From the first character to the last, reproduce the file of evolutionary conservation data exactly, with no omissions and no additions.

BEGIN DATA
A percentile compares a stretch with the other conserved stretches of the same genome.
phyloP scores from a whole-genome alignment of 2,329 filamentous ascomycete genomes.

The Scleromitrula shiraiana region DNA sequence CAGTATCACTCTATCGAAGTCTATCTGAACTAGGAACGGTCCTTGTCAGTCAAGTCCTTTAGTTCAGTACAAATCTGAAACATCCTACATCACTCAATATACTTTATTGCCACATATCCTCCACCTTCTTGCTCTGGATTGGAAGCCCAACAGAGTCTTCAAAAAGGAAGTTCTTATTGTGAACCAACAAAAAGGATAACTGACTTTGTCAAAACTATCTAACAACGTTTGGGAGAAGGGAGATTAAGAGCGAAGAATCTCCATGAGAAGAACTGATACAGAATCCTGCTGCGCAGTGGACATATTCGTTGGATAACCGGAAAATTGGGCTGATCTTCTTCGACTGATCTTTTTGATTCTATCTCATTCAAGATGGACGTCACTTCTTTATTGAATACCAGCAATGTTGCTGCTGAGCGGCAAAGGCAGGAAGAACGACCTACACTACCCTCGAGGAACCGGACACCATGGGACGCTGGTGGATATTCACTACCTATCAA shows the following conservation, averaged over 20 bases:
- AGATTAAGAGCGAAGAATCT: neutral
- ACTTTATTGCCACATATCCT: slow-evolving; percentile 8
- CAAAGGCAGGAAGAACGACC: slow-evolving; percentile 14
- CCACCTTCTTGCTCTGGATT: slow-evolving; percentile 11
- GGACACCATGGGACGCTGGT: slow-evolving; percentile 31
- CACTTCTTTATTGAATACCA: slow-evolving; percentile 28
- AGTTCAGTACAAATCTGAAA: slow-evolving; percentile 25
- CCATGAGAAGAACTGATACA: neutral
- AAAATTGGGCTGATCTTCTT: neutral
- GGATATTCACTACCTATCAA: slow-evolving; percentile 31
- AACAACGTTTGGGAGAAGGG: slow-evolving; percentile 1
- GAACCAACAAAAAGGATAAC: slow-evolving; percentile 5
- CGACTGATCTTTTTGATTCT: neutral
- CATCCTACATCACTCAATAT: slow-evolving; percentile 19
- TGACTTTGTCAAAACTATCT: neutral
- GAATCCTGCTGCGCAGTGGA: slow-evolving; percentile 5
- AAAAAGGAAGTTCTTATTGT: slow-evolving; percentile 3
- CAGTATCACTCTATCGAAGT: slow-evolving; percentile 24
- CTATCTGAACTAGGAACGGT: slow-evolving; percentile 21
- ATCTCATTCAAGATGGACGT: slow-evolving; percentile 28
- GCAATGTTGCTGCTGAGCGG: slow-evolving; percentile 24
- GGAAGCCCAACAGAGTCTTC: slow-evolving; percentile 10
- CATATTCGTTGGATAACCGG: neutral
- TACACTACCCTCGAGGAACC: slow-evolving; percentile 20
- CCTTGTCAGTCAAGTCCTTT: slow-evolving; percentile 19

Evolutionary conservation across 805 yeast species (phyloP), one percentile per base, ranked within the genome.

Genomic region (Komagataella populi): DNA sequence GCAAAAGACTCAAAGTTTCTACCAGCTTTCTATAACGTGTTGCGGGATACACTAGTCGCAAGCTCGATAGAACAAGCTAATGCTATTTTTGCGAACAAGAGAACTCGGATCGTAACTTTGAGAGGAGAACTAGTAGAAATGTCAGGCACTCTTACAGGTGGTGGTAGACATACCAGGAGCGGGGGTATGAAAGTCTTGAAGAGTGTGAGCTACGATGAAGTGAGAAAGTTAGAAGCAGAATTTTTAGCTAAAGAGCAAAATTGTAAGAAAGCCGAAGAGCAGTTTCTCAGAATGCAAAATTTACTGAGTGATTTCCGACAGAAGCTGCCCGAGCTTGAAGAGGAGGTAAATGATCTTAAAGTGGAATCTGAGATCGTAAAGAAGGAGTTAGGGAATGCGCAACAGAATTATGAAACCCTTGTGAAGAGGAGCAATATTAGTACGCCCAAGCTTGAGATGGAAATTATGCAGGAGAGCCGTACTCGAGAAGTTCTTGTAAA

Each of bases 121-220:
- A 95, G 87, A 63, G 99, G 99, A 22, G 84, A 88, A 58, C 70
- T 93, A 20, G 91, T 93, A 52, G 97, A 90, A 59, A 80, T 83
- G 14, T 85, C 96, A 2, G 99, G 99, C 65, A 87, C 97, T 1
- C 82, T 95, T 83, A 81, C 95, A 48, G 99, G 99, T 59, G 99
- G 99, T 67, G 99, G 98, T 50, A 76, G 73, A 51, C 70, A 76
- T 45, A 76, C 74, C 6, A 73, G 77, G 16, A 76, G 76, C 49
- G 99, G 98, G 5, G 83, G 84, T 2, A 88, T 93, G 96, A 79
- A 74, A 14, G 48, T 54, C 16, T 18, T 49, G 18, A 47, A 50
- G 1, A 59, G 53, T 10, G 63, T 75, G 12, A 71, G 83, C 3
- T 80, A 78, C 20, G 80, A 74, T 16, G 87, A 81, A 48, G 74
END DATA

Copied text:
A percentile compares a stretch with the other conserved stretches of the same genome.
phyloP scores from a whole-genome alignment of 2,329 filamentous ascomycete genomes.

The Scleromitrula shiraiana region DNA sequence CAGTATCACTCTATCGAAGTCTATCTGAACTAGGAACGGTCCTTGTCAGTCAAGTCCTTTAGTTCAGTACAAATCTGAAACATCCTACATCACTCAATATACTTTATTGCCACATATCCTCCACCTTCTTGCTCTGGATTGGAAGCCCAACAGAGTCTTCAAAAAGGAAGTTCTTATTGTGAACCAACAAAAAGGATAACTGACTTTGTCAAAACTATCTAACAACGTTTGGGAGAAGGGAGATTAAGAGCGAAGAATCTCCATGAGAAGAACTGATACAGAATCCTGCTGCGCAGTGGACATATTCGTTGGATAACCGGAAAATTGGGCTGATCTTCTTCGACTGATCTTTTTGATTCTATCTCATTCAAGATGGACGTCACTTCTTTATTGAATACCAGCAATGTTGCTGCTGAGCGGCAAAGGCAGGAAGAACGACCTACACTACCCTCGAGGAACCGGACACCATGGGACGCTGGTGGATATTCACTACCTATCAA shows the following conservation, averaged over 20 bases:
- AGATTAAGAGCGAAGAATCT: neutral
- ACTTTATTGCCACATATCCT: slow-evolving; percentile 8
- CAAAGGCAGGAAGAACGACC: slow-evolving; percentile 14
- CCACCTTCTTGCTCTGGATT: slow-evolving; percentile 11
- GGACACCATGGGACGCTGGT: slow-evolving; percentile 31
- CACTTCTTTATTGAATACCA: slow-evolving; percentile 28
- AGTTCAGTACAAATCTGAAA: slow-evolving; percentile 25
- CCATGAGAAGAACTGATACA: neutral
- AAAATTGGGCTGATCTTCTT: neutral
- GGATATTCACTACCTATCAA: slow-evolving; percentile 31
- AACAACGTTTGGGAGAAGGG: slow-evolving; percentile 1
- GAACCAACAAAAAGGATAAC: slow-evolving; percentile 5
- CGACTGATCTTTTTGATTCT: neutral
- CATCCTACATCACTCAATAT: slow-evolving; percentile 19
- TGACTTTGTCAAAACTATCT: neutral
- GAATCCTGCTGCGCAGTGGA: slow-evolving; percentile 5
- AAAAAGGAAGTTCTTATTGT: slow-evolving; percentile 3
- CAGTATCACTCTATCGAAGT: slow-evolving; percentile 24
- CTATCTGAACTAGGAACGGT: slow-evolving; percentile 21
- ATCTCATTCAAGATGGACGT: slow-evolving; percentile 28
- GCAATGTTGCTGCTGAGCGG: slow-evolving; percentile 24
- GGAAGCCCAACAGAGTCTTC: slow-evolving; percentile 10
- CATATTCGTTGGATAACCGG: neutral
- TACACTACCCTCGAGGAACC: slow-evolving; percentile 20
- CCTTGTCAGTCAAGTCCTTT: slow-evolving; percentile 19

Evolutionary conservation across 805 yeast species (phyloP), one percentile per base, ranked within the genome.

Genomic region (Komagataella populi): DNA sequence GCAAAAGACTCAAAGTTTCTACCAGCTTTCTATAACGTGTTGCGGGATACACTAGTCGCAAGCTCGATAGAACAAGCTAATGCTATTTTTGCGAACAAGAGAACTCGGATCGTAACTTTGAGAGGAGAACTAGTAGAAATGTCAGGCACTCTTACAGGTGGTGGTAGACATACCAGGAGCGGGGGTATGAAAGTCTTGAAGAGTGTGAGCTACGATGAAGTGAGAAAGTTAGAAGCAGAATTTTTAGCTAAAGAGCAAAATTGTAAGAAAGCCGAAGAGCAGTTTCTCAGAATGCAAAATTTACTGAGTGATTTCCGACAGAAGCTGCCCGAGCTTGAAGAGGAGGTAAATGATCTTAAAGTGGAATCTGAGATCGTAAAGAAGGAGTTAGGGAATGCGCAACAGAATTATGAAACCCTTGTGAAGAGGAGCAATATTAGTACGCCCAAGCTTGAGATGGAAATTATGCAGGAGAGCCGTACTCGAGAAGTTCTTGTAAA

Each of bases 121-220:
- A 95, G 87, A 63, G 99, G 99, A 22, G 84, A 88, A 58, C 70
- T 93, A 20, G 91, T 93, A 52, G 97, A 90, A 59, A 80, T 83
- G 14, T 85, C 96, A 2, G 99, G 99, C 65, A 87, C 97, T 1
- C 82, T 95, T 83, A 81, C 95, A 48, G 99, G 99, T 59, G 99
- G 99, T 67, G 99, G 98, T 50, A 76, G 73, A 51, C 70, A 76
- T 45, A 76, C 74, C 6, A 73, G 77, G 16, A 76, G 76, C 49
- G 99, G 98, G 5, G 83, G 84, T 2, A 88, T 93, G 96, A 79
- A 74, A 14, G 48, T 54, C 16, T 18, T 49, G 18, A 47, A 50
- G 1, A 59, G 53, T 10, G 63, T 75, G 12, A 71, G 83, C 3
- T 80, A 78, C 20, G 80, A 74, T 16, G 87, A 81, A 48, G 74